Months after getting his change-of-venue motion granted, defense attorney Stuart Hanlon got another win — his Lake County murder case is going where he wanted it to go: Contra Costa County.
His client, Renato Hughes, is accused of murder resulting from a 2005 home invasion in Lake County by Hughes and two accomplices. The accomplices were killed by the white homeowner during the break-in, and prosecutors now allege Hughes, who is black, should be held liable because he created the deadly situation that led the homeowner to kill the accomplices. Hughes has been charged with first-degree murder.
In a hearing Tuesday, Lake County Superior Court Presiding Judge Arthur Mann ordered the trial moved to Contra Costa, which had been Hanlon's favorite on a four-county list the court had been considering.
“I feel real good about it,” Hanlon said later in the day.
Hanlon has argued that Hughes would not receive a fair trial in Lake County, which he describes as rural and predominantly white. According to 2006 U.S. Census estimates, the population of Contra Costa is 9.5 percent black, compared with 2.3 percent of Lake County.
In early 2007, before jury selection, Hanlon filed the first of his change-of-venue motions, which was rejected by Judge Mann. Hanlon appealed first to the First District Court of Appeal and then the California Supreme Court; both rejected his motion, and the Supreme Court ordered Hanlon to start picking a jury.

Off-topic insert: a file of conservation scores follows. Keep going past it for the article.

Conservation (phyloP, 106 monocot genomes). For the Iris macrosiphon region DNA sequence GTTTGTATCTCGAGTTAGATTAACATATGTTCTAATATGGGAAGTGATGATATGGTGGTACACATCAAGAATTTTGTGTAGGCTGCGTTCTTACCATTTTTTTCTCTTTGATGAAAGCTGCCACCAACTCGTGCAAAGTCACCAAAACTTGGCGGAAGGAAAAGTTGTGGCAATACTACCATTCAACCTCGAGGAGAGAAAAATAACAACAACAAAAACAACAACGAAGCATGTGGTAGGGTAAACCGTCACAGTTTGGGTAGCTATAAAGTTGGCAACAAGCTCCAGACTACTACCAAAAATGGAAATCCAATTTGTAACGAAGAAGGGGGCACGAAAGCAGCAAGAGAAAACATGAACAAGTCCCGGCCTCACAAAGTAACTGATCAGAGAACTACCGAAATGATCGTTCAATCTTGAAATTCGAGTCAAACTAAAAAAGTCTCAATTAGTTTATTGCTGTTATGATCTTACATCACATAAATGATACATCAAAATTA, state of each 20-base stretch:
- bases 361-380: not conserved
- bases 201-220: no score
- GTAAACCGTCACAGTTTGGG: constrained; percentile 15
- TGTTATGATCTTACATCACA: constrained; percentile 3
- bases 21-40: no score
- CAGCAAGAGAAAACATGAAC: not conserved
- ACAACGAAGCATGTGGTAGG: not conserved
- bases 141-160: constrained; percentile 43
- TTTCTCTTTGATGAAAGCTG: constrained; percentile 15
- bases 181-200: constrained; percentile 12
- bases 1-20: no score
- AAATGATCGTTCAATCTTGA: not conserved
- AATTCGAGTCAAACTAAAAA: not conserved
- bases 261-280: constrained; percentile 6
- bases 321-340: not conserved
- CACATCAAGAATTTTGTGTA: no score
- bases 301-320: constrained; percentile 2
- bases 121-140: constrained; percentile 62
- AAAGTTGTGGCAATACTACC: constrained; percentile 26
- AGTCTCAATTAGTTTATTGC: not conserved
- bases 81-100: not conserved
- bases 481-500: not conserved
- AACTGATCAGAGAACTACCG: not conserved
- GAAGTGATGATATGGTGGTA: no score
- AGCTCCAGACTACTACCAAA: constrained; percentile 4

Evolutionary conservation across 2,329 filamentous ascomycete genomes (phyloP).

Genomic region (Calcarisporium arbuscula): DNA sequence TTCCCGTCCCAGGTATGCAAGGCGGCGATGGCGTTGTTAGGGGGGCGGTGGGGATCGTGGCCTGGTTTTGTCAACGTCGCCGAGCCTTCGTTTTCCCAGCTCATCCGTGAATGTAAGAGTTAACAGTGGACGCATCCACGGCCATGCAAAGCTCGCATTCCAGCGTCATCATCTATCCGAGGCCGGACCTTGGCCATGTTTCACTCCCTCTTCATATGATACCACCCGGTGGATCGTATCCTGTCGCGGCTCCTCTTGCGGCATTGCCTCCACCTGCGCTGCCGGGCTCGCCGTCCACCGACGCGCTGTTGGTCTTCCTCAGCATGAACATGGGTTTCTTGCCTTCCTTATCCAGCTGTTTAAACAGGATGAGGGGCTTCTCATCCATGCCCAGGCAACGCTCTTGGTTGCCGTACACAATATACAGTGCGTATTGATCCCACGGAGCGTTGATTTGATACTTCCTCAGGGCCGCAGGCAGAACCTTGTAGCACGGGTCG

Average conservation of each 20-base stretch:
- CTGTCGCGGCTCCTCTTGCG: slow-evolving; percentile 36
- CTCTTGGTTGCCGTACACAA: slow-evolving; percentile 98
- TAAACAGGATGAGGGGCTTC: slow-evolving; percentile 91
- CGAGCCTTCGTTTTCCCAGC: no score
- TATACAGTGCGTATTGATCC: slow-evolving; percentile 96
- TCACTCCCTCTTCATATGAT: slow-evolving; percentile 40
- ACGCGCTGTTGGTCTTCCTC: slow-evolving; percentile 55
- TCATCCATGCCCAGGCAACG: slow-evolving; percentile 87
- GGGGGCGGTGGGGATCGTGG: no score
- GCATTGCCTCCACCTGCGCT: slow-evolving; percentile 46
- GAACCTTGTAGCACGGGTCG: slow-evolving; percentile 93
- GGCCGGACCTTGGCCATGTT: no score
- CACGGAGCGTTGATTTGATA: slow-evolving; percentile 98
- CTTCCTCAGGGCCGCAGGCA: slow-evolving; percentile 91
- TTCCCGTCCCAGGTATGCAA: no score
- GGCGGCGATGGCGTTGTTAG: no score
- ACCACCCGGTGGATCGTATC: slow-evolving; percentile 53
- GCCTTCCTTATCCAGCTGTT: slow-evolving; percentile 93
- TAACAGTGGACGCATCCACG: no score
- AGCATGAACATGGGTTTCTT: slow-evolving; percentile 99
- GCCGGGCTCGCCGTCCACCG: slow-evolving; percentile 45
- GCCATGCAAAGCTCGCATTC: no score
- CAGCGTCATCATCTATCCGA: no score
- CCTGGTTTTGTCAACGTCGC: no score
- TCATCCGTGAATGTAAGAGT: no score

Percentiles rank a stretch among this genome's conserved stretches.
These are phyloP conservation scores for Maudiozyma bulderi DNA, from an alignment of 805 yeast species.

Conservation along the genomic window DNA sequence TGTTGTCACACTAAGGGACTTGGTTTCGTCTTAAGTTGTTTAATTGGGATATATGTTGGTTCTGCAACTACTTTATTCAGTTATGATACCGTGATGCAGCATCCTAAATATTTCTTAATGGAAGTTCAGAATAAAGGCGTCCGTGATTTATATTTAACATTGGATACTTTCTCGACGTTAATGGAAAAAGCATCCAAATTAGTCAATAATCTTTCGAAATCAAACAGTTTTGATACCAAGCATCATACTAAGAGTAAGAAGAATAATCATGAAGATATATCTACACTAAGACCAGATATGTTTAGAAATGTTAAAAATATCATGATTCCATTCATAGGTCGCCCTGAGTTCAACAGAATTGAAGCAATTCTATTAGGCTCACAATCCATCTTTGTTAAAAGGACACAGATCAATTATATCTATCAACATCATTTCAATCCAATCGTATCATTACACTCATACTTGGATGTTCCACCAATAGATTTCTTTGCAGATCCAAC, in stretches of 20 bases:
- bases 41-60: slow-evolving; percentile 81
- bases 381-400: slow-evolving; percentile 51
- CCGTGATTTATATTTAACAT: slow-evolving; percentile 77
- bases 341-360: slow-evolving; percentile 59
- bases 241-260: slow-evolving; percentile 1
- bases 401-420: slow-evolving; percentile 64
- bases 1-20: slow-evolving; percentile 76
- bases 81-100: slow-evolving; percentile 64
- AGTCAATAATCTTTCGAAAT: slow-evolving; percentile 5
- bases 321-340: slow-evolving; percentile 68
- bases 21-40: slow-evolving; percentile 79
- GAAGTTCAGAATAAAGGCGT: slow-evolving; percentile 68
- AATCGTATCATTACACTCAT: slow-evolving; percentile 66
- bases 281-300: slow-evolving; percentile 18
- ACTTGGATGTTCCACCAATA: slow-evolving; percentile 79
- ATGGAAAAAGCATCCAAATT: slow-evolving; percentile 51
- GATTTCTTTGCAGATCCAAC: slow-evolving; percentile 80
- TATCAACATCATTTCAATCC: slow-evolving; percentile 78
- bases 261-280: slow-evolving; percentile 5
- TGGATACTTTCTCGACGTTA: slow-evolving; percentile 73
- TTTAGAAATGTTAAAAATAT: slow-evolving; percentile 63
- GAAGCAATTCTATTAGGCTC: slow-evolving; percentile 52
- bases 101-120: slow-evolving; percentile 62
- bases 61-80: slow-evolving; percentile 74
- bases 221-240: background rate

After four weeks of voir dire, former Alameda County Judge William McKinstry, who was assigned to the case, granted Hanlon’s change-of-venue motion.
Lake County District Attorney Jon Hopkins said he did not protest the move to Contra Costa at Tuesday’s hearing, but said he was concerned about how close the trial will now be to Bay Area publicity and protesters. The state NAACP last year publicly claimed that Hughes could not get a fair trial in Lake County.
“Initially I had some concern because I know that Mr. Hanlon’s defense publicity machine has been very active in the Bay Area,” Hopkins said.
Though race was at the center of Hanlon’s change-of-venue motion, race is a non-issue, Hopkins said.
“This is the case of a violent break-in to a home, and I don’t see people dividing up on different sides of the issue based on their race, no matter what their race is,” he said.
— Evan Hill